observation of t-channel electroweak top quark production

Date
2011-01-01
Authors
Triplett, Nathan
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Abstract

The top quark is the heaviest known fundamental particle, with a mass of 172.0 +0.9 -1.3 GeV. This is nearly twice the mass of the second heaviest known particle, the Z boson, and roughly the mass of a gold atom. Because of its unusually large mass, studying the top quark may provide insight into the Higgs mechanism and other beyond the standard model physics.

Only two accelerators in the world are powerful enough to produce top quarks. The Tevatron, which first accelerated protons in 1983, has produced almost 400,000 top quarks, roughly half at each of its two detectors: D0 and CDF. The LHC is a much newer accelerator which currently has accumulated about 0.5% as much data as the Tevatron. However, when running at full luminosity, the LHC is capable of producing a top quark about once every second and will quickly surpass the Tevatron as the leading producer of top quarks. This analysis uses data from the D0 detector at the Tevatron, which are described in chapter.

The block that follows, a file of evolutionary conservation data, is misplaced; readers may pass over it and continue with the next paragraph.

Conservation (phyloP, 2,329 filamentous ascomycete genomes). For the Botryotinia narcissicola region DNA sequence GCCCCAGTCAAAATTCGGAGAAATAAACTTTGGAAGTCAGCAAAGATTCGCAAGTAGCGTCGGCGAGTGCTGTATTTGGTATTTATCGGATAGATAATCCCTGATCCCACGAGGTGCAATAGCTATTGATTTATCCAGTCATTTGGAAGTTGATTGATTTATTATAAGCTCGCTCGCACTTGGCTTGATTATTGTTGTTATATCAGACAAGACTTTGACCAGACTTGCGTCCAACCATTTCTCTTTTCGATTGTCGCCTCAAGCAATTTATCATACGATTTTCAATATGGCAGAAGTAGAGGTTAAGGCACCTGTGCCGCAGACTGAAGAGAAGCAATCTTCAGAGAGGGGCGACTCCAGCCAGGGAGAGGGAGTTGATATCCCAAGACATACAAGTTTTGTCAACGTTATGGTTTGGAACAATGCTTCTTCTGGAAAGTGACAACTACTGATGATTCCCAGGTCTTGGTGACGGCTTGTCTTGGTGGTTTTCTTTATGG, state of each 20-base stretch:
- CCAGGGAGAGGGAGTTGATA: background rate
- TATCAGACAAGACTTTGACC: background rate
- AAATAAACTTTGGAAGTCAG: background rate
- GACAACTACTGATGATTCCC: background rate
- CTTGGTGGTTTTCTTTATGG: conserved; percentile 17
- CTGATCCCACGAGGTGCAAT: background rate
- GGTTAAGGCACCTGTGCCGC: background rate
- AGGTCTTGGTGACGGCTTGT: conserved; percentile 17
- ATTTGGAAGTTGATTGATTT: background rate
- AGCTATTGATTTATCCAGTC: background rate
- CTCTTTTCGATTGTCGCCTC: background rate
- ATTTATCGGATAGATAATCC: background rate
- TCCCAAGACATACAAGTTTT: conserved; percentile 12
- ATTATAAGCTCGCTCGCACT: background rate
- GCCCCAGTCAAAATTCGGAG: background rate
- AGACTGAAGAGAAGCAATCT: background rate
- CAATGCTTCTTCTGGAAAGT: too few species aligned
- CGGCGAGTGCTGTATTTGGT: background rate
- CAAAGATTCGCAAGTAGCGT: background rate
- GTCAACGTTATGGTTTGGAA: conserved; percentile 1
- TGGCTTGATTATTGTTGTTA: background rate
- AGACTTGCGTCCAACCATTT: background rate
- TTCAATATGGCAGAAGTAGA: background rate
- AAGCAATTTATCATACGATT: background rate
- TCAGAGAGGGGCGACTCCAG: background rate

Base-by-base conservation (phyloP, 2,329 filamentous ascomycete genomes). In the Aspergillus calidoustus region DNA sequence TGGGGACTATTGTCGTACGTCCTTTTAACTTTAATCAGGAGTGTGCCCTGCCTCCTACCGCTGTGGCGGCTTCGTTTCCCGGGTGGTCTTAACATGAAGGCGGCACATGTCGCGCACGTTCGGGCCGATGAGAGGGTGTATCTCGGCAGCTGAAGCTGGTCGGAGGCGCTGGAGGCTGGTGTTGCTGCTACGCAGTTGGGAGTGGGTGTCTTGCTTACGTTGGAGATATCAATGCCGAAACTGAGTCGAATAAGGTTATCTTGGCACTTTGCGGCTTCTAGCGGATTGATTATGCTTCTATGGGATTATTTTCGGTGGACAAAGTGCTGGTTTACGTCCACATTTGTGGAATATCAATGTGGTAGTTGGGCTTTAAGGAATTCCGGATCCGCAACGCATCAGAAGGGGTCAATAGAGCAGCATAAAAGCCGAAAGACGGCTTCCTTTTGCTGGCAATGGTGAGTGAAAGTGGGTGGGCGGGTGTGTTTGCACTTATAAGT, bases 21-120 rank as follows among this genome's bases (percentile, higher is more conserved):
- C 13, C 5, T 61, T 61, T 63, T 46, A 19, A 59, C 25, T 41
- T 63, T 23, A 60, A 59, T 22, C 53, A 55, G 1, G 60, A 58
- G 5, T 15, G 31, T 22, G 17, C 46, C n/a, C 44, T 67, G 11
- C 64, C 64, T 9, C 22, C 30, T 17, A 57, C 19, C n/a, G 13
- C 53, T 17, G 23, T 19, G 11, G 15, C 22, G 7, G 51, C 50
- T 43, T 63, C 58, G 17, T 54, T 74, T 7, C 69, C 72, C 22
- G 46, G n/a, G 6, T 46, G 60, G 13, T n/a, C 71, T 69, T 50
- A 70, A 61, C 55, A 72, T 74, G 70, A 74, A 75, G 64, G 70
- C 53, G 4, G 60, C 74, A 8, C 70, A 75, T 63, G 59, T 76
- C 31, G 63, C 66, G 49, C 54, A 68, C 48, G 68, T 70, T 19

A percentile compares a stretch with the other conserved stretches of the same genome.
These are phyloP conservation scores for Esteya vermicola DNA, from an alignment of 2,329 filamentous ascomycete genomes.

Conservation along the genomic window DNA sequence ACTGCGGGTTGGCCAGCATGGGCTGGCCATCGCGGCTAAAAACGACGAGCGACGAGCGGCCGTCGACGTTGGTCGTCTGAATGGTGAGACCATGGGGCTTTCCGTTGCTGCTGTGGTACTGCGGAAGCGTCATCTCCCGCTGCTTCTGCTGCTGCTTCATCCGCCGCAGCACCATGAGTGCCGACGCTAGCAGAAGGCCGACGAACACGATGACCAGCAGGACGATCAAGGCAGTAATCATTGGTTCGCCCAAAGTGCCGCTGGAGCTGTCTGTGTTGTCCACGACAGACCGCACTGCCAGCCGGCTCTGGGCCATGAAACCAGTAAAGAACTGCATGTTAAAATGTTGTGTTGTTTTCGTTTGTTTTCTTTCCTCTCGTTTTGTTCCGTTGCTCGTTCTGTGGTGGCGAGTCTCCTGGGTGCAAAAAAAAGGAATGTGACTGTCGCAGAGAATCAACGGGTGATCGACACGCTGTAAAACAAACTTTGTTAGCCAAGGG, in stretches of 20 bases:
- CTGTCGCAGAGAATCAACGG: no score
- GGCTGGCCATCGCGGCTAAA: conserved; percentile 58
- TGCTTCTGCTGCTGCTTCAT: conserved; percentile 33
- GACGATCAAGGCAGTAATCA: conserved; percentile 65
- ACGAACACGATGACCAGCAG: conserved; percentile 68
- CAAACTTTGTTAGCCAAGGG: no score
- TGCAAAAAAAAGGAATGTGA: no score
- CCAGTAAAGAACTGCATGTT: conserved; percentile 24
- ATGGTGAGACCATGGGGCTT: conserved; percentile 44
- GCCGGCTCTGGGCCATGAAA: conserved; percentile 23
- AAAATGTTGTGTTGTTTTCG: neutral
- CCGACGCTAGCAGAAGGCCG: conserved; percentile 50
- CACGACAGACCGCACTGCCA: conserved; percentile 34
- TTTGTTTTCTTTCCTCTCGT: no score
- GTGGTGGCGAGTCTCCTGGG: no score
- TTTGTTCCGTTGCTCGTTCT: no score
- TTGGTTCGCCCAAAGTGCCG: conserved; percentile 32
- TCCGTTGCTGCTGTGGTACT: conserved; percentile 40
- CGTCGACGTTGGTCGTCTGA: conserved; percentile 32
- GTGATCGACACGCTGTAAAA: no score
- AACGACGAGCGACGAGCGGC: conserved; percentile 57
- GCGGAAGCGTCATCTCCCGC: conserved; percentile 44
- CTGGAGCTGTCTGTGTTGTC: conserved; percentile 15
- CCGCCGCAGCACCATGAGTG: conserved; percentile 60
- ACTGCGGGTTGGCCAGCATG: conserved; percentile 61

Top quarks are produced most often in pairs of top and anti-top quarks through an interaction of the strong force. This production mode was first observed in 1995 at the Tevatron. However, top quarks can also be produced though an electroweak interaction, which produces just one top quark. This production mode was first observed at the Tevatron in 2008 \cite{prl-obs}. Single top quark production can occur in different channels. In this analysis, a measurement of the cross section of the t-channel production mode is performed. This measurement uses 5.4 fb-1 of data and uses the technique of boosted decision trees in order to separate signal from background events. The t-channel cross section is measured to be:

σ(ppbar → tqb + X) = 3.03 +0.78 -0.66 pb

Additional cross section measurements were also performed for the s-channel as well as the s+t-channel. The measurement of each one of these three cross sections was repeated three times using different techniques, and all three methods were combined into a "super-method" which achieves the best performance. The details of these additional measurements are shown in appendix A.

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D0, Fermilab, Tevatron, top quark
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